Friday, May 9, 2014

Here Come the Rum-Runners

Prohibition is over in BC although some extremely strict drinking laws remained. In the U.S. though, prohibition was going strong and we all know that people aren't going to give up their booze so it became an economic boom for enterprising sailors.

Boats would leave our waters, loaded with alcohol and headed for the California waters. Along the way, they would play a cat and mouse game with the U.S. Coastguard and the FBI.

This operation was run by the Reifel family here in Vancouver who ran the operation from their mansions and warehouses in the area. They became on of North America's wealthiest families in the process.

 Rum running came to an end in 1933 when prohibition ended in the United States. It took until the mid-1950s before BC's liquor laws started to relax. That was when restaurants were able to start serving alcohol and cocktail bars began to open. This illicit speakeasies and bootleg joints began to close down.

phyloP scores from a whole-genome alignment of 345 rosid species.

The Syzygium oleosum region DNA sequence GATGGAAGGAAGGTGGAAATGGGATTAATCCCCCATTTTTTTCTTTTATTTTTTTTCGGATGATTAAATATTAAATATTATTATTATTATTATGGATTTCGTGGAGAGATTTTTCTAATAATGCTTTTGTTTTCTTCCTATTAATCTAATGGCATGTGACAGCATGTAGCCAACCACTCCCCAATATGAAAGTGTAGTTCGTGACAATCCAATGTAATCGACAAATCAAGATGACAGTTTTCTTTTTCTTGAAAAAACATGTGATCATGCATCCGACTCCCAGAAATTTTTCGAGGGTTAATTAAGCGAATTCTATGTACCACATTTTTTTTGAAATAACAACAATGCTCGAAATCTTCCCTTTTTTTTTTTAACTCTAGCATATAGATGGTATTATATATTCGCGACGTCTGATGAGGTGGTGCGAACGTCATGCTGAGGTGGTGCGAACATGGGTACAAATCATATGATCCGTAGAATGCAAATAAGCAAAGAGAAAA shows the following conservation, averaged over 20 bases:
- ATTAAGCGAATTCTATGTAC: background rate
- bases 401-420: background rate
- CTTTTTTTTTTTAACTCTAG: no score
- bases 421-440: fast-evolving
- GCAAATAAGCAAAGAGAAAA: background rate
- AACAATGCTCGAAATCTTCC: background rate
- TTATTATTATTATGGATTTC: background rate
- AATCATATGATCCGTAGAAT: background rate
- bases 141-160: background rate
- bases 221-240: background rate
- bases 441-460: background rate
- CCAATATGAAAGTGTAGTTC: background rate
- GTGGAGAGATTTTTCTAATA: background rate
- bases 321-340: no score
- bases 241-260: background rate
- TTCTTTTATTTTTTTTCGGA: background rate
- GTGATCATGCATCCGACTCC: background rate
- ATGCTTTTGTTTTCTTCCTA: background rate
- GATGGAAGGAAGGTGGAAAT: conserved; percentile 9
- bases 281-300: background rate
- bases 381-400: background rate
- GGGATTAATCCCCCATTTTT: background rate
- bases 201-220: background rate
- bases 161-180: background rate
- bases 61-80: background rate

Unfortunately, heroin and cocaine brought new problems to the city a few years later.

I wonder how much these harsh laws affect the scene today. Being a fan of music and musicians the way I am, I have heard a fair amount about how difficult it is to get music off the ground in Vancouver. Clubs that support live acts seem to come and go and the musicians find themselves having to go underground to be heard by their fans. There is even a documentary on this topic called No Fun City. I don't know anything about the documentary and this is all conjecture on my part but it is something to consider.

Once again, I want to thank the Forbidden Vancouver website for this information.

I hope you find the beauty around you.


  1. Another great post Karen. Love the painted boxes. Have a super weekend.

  2. I want one of these boxes! I am a box fanatic and these are wonderful.

    1. I would need a crane to steal it for you!